Letters 10-12-2015

Replacing Pipeline Is Safe Bet On Sept. 25, Al Monaco, president and CEO of Enbridge, addressed members of the Northern Michigan Chamber Alliance. His message was, “I want to be clear. We wouldn’t be operating this line if we didn’t think it was safe.”

We pretty much have to take him for his word...

Know The Root Of Activism Author and rabbi Harold Kushner has said, “People become activists to overcome their childhood fear of insignificance.” The need to feel important drives them. They endeavor good works not to help the poor or sick or unfortunate but to fill the void in their own empty souls. Their various “causes” are simply a means to an end as they work to assuage their own broken hearts...

Climate’s Cost One of the arguments used to delay action on climate change is that it would be too expensive. Such proponents think leaving environmental problems alone would save us money. This viewpoint ignores the cost of extreme weather events that are related to global warming...

A Special Edition Cuckoo Clock The Republican National Committee should issue a special edition cuckoo clock commemorating the great (and lesser) debates and campaign 2016...

Problems On The Left Contrary to letters in the Oct 5th edition, Julie Racine’s letter is nothing but drivel, a mindless regurgitation of left-wing stuff, nonsense, and talking points. They are a litany of all that is wrong with the left: Never address an issue honestly, avoid all facts, blame instead of solving; and when all else fails, do it all over again...

Thanks, Jack It is so very difficult for the average American to understand the complex issues our country faces in far off places around the globe. (Columnist) Jack Segal’s career and his special ability to explain these issues in plain English in many forums make him a precious asset to all of us in northern Michigan...

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FESTIVAL OF TRAINS celebrates a decade of mini locomotives

Erin Crowell - December 24th, 2012  

Ah, yes. The steamy shrill of a train whistle. It’s not something we hear often in Traverse City these days, except when it’s time for the annual Festival of Trains. Presented by the Northern Michigan Railroad Club (NMRC) at the History Center of Traverse City, this year marks the 10th anniversary of the miniature models and is open now through New Years Day.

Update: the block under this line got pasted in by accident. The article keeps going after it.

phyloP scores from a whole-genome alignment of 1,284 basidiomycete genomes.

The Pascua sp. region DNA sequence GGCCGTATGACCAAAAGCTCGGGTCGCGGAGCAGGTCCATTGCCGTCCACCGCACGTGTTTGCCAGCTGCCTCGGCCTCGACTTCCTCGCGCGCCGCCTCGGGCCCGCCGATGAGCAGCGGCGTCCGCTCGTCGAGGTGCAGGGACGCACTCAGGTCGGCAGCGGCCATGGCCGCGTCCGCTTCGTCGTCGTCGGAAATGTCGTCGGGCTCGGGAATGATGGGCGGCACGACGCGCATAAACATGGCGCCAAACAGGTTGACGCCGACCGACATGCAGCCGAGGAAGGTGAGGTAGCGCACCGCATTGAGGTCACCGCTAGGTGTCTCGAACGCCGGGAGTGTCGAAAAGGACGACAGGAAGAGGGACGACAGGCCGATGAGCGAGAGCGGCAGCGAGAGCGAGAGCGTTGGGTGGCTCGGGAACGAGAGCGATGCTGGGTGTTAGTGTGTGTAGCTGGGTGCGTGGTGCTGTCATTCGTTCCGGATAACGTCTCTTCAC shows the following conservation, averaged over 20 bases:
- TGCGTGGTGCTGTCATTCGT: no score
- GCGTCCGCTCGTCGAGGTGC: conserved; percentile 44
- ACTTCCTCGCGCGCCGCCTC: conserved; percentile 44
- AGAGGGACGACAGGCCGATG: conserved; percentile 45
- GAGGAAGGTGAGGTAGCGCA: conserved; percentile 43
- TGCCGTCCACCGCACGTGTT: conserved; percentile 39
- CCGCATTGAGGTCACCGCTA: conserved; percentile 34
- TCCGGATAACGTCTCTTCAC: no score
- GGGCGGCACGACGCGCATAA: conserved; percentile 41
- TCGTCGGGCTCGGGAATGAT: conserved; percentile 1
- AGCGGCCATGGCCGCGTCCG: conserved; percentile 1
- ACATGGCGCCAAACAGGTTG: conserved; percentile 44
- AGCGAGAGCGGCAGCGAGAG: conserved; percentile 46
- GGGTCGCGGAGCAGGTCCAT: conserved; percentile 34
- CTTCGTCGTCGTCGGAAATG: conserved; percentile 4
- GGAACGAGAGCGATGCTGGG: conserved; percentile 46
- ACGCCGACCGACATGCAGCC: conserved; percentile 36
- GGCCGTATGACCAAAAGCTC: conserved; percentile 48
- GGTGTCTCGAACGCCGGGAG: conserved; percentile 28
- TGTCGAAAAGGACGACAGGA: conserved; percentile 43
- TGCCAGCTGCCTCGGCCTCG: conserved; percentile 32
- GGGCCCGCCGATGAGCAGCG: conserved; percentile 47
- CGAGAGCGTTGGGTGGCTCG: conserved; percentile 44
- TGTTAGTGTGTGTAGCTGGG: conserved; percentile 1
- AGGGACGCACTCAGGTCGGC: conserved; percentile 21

Long before we had a marina (and we’re talking 1950s), Traverse City had four rails bringing trains to haul away the lumber from here and surrounding areas, said TC History Center executive director, Bill Kennis.

“The Chicago fire (in 1871) sent us millions in revenue for our lumber,” Kennis said about the region’s sudden relevance in that industry. “Nearby Manistee had more millionaires per capita than any other place in the world.”

The town’s founder, Perry Hannah, has been credited for jumpstarting the railroad scene by building the first rail line. With railroad access and the need for lumber, Traverse City turned into a rail town.


With the Festival, the History Center hopes to branch education and fun, said Kennis.

It seems to be working. “During this time, we will get 10,000 people through here,” he said. “On any given Saturday, we can have up to 500 people.”

The exhibit, which features the Thomas the Train theme this year, is the History Center’s biggest fundraisers and attracts not only locals but out-of-towners and ski bums, along with folks visiting family in town.

“It becomes a tradition,” said Kennis.

Some children—and adults—will come every day, he added.

It’s no wonder as it can take some time to explore what each display table has to offer, from teeny tiny people and animals to elaborate street layouts and the slew of trains that run interchangeably.

“You can’t have a train run for 14 days because it’ll burn out the motor,” explained Bill Kirschke, one of the 22 NMRC members who volunteer hours for the exhibit. “During the busy times you might see 20 different trains.”

Kirschke brought his Z-scale (smaller scale) train and track model but has a permanent 21-foot-long display at home. Each item is personally owned by an NMRC member and many, like Kirschke, are avid collectors who have purchased pieces from various trade shows, magazines and online websites.

“I paint the people,” Kirschke says about the figurines that stand barely a centimeter tall. “I get them unpainted because they’re a whole lot cheaper. They’re so small that you don’t have to really worry about how fine the paint is. You just put a glob here and a glob there. They’re not perfect but they look pretty good.”

Although model trains have been around for years and seem like an ancient hobby, the experience is what makes it timeless.

“These trains make noise, they smoke, they’re interactive,” Kennis explains as he points to a boy about the age of four who moves excitedly between stations “It’s not static. It’s not a video or a book. It’s somewhat of an art form.”

The Traverse City Festival of Trains runs now through New Year’s Day at the History Center, located at 322 Sixth St. Admission is $5 per guest (free for ages four & under). Family passes are available for $30 with unlimited visits to the festival. For more information, visit festivaloftrains.org or call 231-995-0313.

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